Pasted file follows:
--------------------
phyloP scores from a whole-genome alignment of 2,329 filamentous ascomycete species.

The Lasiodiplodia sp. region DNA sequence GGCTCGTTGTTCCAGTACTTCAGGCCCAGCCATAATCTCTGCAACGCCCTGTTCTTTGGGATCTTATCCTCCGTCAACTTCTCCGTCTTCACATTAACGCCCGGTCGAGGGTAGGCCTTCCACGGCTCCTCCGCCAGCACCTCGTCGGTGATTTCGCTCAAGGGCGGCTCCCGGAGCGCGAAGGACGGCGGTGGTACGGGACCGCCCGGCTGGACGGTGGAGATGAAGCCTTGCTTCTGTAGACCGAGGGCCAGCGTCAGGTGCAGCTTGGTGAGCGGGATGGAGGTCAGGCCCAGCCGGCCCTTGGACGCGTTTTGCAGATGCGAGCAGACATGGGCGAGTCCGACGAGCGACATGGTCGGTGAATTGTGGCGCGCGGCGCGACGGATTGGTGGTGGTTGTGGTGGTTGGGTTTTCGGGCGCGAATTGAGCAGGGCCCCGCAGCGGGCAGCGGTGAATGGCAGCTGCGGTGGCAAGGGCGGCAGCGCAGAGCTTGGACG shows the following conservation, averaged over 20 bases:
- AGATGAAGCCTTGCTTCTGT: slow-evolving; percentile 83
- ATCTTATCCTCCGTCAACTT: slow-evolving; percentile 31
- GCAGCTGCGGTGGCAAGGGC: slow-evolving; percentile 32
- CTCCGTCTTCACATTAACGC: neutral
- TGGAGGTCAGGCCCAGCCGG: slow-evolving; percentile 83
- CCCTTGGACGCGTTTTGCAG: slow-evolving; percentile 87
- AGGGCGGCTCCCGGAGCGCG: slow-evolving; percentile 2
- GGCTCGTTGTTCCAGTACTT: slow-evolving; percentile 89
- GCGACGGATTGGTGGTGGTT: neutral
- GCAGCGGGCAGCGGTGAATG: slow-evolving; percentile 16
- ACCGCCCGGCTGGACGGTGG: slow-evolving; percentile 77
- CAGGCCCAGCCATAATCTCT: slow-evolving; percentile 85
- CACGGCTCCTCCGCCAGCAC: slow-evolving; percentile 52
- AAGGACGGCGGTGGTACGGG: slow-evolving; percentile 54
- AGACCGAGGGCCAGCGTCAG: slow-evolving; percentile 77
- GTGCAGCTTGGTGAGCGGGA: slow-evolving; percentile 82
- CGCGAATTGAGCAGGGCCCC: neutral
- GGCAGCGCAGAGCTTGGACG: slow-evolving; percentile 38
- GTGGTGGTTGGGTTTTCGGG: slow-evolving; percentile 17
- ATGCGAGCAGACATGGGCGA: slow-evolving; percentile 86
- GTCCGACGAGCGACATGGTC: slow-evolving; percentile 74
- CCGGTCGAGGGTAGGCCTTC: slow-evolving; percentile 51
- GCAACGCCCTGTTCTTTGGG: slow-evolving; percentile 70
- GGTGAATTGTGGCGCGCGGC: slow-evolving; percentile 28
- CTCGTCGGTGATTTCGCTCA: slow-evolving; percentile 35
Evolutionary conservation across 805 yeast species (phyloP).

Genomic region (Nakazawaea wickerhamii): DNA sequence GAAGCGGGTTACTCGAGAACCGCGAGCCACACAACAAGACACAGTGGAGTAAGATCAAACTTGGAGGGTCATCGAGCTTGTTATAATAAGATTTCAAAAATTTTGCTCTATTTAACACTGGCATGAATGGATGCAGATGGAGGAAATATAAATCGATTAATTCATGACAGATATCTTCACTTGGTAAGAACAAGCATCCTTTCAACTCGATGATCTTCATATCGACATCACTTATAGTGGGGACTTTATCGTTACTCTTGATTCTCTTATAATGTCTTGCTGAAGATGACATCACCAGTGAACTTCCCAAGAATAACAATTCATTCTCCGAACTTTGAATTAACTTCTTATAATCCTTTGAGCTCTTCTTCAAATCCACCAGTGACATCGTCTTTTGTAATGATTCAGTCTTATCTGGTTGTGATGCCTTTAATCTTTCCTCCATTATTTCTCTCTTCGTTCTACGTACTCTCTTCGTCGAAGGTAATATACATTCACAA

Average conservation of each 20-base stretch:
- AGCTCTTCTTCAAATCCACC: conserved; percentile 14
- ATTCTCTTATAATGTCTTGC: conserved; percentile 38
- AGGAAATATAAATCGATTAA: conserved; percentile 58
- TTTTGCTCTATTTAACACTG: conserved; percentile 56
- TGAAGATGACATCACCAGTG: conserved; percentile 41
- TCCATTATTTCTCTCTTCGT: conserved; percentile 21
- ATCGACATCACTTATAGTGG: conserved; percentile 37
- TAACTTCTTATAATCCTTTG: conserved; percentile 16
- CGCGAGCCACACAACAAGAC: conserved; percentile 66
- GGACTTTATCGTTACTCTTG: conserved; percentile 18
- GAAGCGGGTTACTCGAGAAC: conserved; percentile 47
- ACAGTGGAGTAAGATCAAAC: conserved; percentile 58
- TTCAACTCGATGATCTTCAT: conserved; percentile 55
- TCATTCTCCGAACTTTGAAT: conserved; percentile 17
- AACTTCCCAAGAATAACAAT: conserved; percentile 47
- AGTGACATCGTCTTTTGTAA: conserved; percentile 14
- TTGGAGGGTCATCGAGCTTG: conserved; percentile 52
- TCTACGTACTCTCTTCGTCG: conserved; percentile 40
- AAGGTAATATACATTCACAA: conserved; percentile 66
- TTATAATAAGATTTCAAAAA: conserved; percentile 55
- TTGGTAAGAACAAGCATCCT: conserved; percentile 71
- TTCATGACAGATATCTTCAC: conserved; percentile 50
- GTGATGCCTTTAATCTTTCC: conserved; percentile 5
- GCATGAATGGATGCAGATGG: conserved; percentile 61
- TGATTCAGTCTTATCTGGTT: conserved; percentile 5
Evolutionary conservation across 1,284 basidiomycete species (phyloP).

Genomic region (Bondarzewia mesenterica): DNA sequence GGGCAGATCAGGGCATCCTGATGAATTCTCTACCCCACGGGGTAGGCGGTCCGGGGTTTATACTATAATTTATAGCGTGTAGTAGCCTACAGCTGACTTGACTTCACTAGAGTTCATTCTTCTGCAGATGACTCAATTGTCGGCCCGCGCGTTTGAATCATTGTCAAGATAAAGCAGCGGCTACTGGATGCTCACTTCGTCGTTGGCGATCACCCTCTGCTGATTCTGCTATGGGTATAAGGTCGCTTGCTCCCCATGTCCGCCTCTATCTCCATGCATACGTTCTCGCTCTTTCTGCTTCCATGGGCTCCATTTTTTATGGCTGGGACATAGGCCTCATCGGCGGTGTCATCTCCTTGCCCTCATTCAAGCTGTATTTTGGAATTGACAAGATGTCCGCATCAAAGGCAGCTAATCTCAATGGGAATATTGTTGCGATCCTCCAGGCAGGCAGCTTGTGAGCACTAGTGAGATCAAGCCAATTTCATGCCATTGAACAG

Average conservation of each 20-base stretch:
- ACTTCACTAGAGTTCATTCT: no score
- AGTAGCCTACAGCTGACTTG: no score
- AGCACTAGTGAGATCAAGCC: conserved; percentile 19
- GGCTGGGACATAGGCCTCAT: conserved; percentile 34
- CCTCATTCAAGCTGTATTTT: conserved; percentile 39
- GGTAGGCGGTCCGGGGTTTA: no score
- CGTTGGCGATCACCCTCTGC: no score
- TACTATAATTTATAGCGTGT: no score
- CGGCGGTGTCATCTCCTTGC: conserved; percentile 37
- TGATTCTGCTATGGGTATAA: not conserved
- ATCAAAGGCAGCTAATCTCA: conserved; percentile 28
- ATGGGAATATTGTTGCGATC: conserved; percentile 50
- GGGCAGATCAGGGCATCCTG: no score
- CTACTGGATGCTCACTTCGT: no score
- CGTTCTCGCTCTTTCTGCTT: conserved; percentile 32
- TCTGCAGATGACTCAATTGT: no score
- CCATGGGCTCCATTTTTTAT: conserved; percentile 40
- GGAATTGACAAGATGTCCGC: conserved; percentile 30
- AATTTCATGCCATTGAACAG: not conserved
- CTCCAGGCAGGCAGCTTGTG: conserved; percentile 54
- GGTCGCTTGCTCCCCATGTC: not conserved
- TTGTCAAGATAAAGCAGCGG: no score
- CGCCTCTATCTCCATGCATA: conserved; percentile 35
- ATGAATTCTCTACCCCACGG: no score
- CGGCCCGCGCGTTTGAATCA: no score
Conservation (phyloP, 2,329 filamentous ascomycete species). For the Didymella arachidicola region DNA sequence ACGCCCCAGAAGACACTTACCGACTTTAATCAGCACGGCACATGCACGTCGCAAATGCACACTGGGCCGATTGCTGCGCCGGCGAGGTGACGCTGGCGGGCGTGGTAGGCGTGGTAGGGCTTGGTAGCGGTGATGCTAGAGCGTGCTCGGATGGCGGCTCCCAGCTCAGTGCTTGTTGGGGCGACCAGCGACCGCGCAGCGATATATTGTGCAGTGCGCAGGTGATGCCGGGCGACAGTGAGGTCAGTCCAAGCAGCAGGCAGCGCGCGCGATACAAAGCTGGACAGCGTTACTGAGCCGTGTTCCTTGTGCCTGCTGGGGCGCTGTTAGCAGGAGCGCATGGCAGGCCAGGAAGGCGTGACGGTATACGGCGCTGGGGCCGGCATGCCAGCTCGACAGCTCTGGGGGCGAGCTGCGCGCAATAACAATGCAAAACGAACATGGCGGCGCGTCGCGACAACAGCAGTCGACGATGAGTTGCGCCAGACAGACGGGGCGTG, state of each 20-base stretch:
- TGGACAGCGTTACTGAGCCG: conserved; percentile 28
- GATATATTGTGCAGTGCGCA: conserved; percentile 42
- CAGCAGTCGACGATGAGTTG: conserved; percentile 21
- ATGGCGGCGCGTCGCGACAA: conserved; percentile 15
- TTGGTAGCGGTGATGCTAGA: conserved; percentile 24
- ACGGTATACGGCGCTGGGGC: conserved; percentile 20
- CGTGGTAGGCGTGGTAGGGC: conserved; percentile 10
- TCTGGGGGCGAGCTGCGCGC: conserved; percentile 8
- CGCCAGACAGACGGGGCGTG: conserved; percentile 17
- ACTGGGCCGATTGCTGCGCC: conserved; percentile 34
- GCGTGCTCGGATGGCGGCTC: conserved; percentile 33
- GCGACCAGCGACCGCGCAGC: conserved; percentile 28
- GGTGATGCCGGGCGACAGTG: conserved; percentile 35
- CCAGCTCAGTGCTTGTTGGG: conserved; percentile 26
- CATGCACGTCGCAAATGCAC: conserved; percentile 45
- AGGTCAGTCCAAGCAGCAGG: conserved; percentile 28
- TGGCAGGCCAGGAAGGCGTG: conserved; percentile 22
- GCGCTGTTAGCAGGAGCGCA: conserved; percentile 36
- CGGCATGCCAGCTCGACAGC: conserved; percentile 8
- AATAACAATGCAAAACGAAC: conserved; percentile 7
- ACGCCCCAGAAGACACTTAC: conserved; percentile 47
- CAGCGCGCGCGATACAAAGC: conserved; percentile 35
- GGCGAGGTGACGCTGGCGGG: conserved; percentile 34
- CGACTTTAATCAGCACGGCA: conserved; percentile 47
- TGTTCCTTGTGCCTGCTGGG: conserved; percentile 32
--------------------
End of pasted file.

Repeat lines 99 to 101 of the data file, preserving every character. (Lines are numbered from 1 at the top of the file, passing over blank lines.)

- CATGCACGTCGCAAATGCAC: conserved; percentile 45
- AGGTCAGTCCAAGCAGCAGG: conserved; percentile 28
- TGGCAGGCCAGGAAGGCGTG: conserved; percentile 22